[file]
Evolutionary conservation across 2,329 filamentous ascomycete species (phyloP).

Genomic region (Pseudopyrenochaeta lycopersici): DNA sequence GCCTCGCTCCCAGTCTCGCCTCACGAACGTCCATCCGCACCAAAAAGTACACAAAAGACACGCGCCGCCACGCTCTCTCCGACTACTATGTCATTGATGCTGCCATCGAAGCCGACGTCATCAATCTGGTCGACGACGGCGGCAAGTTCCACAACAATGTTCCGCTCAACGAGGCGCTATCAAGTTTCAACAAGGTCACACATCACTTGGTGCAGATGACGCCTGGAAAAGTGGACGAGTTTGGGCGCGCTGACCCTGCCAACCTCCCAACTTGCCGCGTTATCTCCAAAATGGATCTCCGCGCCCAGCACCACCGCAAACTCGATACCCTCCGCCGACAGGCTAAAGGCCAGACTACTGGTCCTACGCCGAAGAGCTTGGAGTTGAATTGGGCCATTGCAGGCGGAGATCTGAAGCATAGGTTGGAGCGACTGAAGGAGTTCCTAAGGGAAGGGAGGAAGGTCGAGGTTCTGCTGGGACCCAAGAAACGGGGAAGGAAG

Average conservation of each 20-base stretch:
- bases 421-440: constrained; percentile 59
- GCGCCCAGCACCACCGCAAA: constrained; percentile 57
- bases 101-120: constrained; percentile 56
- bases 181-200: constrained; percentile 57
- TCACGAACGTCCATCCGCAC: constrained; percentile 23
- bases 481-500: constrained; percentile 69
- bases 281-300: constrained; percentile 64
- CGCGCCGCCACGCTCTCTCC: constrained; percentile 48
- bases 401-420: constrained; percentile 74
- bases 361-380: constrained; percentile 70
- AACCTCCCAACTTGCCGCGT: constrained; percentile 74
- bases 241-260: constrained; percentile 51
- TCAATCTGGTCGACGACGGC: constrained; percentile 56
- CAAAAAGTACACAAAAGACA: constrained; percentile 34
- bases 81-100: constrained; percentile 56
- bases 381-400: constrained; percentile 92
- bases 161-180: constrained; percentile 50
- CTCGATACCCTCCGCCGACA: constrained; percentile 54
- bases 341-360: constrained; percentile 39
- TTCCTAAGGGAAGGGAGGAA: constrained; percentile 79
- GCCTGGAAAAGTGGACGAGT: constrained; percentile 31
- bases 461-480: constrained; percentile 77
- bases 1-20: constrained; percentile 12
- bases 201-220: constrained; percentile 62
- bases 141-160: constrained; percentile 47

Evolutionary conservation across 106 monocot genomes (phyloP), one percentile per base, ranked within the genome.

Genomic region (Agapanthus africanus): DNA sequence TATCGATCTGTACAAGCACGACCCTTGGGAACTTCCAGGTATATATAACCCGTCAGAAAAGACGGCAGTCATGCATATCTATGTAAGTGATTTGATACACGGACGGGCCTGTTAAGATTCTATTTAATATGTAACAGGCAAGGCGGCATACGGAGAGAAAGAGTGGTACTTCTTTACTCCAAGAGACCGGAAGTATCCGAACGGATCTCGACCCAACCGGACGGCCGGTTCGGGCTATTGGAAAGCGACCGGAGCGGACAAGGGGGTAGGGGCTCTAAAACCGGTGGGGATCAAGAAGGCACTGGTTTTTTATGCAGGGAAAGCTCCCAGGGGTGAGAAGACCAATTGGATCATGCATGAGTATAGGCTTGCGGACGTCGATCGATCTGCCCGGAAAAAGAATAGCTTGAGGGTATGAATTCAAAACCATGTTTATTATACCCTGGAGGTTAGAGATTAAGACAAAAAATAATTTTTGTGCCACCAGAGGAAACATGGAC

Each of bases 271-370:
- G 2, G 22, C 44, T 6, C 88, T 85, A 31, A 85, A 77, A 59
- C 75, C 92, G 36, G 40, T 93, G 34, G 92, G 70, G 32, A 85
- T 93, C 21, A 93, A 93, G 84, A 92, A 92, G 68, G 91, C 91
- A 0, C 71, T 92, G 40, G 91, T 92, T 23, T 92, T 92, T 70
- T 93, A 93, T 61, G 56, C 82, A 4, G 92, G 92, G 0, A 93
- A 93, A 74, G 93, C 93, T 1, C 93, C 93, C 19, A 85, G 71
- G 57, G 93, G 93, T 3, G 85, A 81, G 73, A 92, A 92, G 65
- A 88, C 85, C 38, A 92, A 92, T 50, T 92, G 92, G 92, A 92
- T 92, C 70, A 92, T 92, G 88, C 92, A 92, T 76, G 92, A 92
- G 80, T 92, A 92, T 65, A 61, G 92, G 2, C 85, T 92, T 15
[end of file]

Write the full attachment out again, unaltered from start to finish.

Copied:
Evolutionary conservation across 2,329 filamentous ascomycete species (phyloP).

Genomic region (Pseudopyrenochaeta lycopersici): DNA sequence GCCTCGCTCCCAGTCTCGCCTCACGAACGTCCATCCGCACCAAAAAGTACACAAAAGACACGCGCCGCCACGCTCTCTCCGACTACTATGTCATTGATGCTGCCATCGAAGCCGACGTCATCAATCTGGTCGACGACGGCGGCAAGTTCCACAACAATGTTCCGCTCAACGAGGCGCTATCAAGTTTCAACAAGGTCACACATCACTTGGTGCAGATGACGCCTGGAAAAGTGGACGAGTTTGGGCGCGCTGACCCTGCCAACCTCCCAACTTGCCGCGTTATCTCCAAAATGGATCTCCGCGCCCAGCACCACCGCAAACTCGATACCCTCCGCCGACAGGCTAAAGGCCAGACTACTGGTCCTACGCCGAAGAGCTTGGAGTTGAATTGGGCCATTGCAGGCGGAGATCTGAAGCATAGGTTGGAGCGACTGAAGGAGTTCCTAAGGGAAGGGAGGAAGGTCGAGGTTCTGCTGGGACCCAAGAAACGGGGAAGGAAG

Average conservation of each 20-base stretch:
- bases 421-440: constrained; percentile 59
- GCGCCCAGCACCACCGCAAA: constrained; percentile 57
- bases 101-120: constrained; percentile 56
- bases 181-200: constrained; percentile 57
- TCACGAACGTCCATCCGCAC: constrained; percentile 23
- bases 481-500: constrained; percentile 69
- bases 281-300: constrained; percentile 64
- CGCGCCGCCACGCTCTCTCC: constrained; percentile 48
- bases 401-420: constrained; percentile 74
- bases 361-380: constrained; percentile 70
- AACCTCCCAACTTGCCGCGT: constrained; percentile 74
- bases 241-260: constrained; percentile 51
- TCAATCTGGTCGACGACGGC: constrained; percentile 56
- CAAAAAGTACACAAAAGACA: constrained; percentile 34
- bases 81-100: constrained; percentile 56
- bases 381-400: constrained; percentile 92
- bases 161-180: constrained; percentile 50
- CTCGATACCCTCCGCCGACA: constrained; percentile 54
- bases 341-360: constrained; percentile 39
- TTCCTAAGGGAAGGGAGGAA: constrained; percentile 79
- GCCTGGAAAAGTGGACGAGT: constrained; percentile 31
- bases 461-480: constrained; percentile 77
- bases 1-20: constrained; percentile 12
- bases 201-220: constrained; percentile 62
- bases 141-160: constrained; percentile 47

Evolutionary conservation across 106 monocot genomes (phyloP), one percentile per base, ranked within the genome.

Genomic region (Agapanthus africanus): DNA sequence TATCGATCTGTACAAGCACGACCCTTGGGAACTTCCAGGTATATATAACCCGTCAGAAAAGACGGCAGTCATGCATATCTATGTAAGTGATTTGATACACGGACGGGCCTGTTAAGATTCTATTTAATATGTAACAGGCAAGGCGGCATACGGAGAGAAAGAGTGGTACTTCTTTACTCCAAGAGACCGGAAGTATCCGAACGGATCTCGACCCAACCGGACGGCCGGTTCGGGCTATTGGAAAGCGACCGGAGCGGACAAGGGGGTAGGGGCTCTAAAACCGGTGGGGATCAAGAAGGCACTGGTTTTTTATGCAGGGAAAGCTCCCAGGGGTGAGAAGACCAATTGGATCATGCATGAGTATAGGCTTGCGGACGTCGATCGATCTGCCCGGAAAAAGAATAGCTTGAGGGTATGAATTCAAAACCATGTTTATTATACCCTGGAGGTTAGAGATTAAGACAAAAAATAATTTTTGTGCCACCAGAGGAAACATGGAC

Each of bases 271-370:
- G 2, G 22, C 44, T 6, C 88, T 85, A 31, A 85, A 77, A 59
- C 75, C 92, G 36, G 40, T 93, G 34, G 92, G 70, G 32, A 85
- T 93, C 21, A 93, A 93, G 84, A 92, A 92, G 68, G 91, C 91
- A 0, C 71, T 92, G 40, G 91, T 92, T 23, T 92, T 92, T 70
- T 93, A 93, T 61, G 56, C 82, A 4, G 92, G 92, G 0, A 93
- A 93, A 74, G 93, C 93, T 1, C 93, C 93, C 19, A 85, G 71
- G 57, G 93, G 93, T 3, G 85, A 81, G 73, A 92, A 92, G 65
- A 88, C 85, C 38, A 92, A 92, T 50, T 92, G 92, G 92, A 92
- T 92, C 70, A 92, T 92, G 88, C 92, A 92, T 76, G 92, A 92
- G 80, T 92, A 92, T 65, A 61, G 92, G 2, C 85, T 92, T 15